As the brain falls asleep, it goes through five different stages. Most people have heard of REM sleep which is also known as Rapid Eye Movement. This is the last stage of sleep. Deep sleep is the third and fourth stage of sleep. This is where you get the most restorative sleep and this is where the brain rejuvenates itself. Deep sleep also reduces the drive to sleep. Without deep sleep, the brain will be in need of more sleep and cause daytime drowsiness.

In order to get to deep sleep, the brain has to go through the first two stages of sleep. This takes some time, which is why a short nap during the day will not diminish the ability to fall asleep but a long nap will. During a long nap, the brain goes into deep sleep and so the drive to sleep is reduced.

These stages of sleep can present a big problem for those with OSA, depending on which stage the apnea occurs. Apnea tends to cause an arousal which brings the brain out of deep sleep. Due to the sleep cycle, this means that patients with OSA spend less time in deep sleep. Also, there is recent research which suggests that many patients experience apnea events in REM sleep, which can in turn have an effect on short term memory (NYU Langone Medical Center, 2015).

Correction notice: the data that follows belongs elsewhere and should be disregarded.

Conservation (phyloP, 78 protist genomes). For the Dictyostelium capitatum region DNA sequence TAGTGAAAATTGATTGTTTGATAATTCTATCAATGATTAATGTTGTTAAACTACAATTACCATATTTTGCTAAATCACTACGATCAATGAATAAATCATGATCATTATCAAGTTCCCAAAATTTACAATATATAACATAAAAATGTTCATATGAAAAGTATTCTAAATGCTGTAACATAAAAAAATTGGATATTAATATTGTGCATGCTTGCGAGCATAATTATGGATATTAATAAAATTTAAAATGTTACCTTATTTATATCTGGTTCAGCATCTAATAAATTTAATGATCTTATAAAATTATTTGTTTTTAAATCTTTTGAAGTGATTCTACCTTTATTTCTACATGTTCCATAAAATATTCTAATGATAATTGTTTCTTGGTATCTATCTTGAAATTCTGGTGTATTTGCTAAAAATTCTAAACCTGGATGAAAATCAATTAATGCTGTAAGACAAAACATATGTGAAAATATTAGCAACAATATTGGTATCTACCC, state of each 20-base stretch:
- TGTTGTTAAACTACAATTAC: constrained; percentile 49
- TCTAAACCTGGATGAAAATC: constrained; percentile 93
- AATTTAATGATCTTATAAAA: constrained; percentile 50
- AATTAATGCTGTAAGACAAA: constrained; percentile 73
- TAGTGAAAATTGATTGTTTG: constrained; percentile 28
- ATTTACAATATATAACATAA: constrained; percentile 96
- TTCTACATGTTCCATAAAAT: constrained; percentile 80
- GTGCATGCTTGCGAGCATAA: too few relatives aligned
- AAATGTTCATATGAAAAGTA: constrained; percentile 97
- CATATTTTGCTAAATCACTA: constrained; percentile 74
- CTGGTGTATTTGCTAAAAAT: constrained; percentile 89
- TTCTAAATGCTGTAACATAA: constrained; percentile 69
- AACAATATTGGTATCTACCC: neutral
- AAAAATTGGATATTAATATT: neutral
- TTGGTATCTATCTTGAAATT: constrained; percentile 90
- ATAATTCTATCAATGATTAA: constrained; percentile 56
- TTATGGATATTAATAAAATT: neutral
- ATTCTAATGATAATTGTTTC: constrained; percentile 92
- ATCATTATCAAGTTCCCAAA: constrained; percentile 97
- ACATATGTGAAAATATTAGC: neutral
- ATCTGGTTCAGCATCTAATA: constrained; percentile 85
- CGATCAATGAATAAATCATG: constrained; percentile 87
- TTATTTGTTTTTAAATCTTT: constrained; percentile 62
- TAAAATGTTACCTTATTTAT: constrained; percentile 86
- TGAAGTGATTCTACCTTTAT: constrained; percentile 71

Since there is less time spent in the deep sleep cycles in people with sleep apnea, they will experience daytime drowsiness. This can cause some serious problems with occupational accidents, productivity and being able to enjoy leisure activities. The National Highway Traffic Safety Administration estimated in 2013 that drowsy driving was responsible for 72,000 crashes, 44,000 injuries, and 800 deaths. This is just another way that OSA can kill.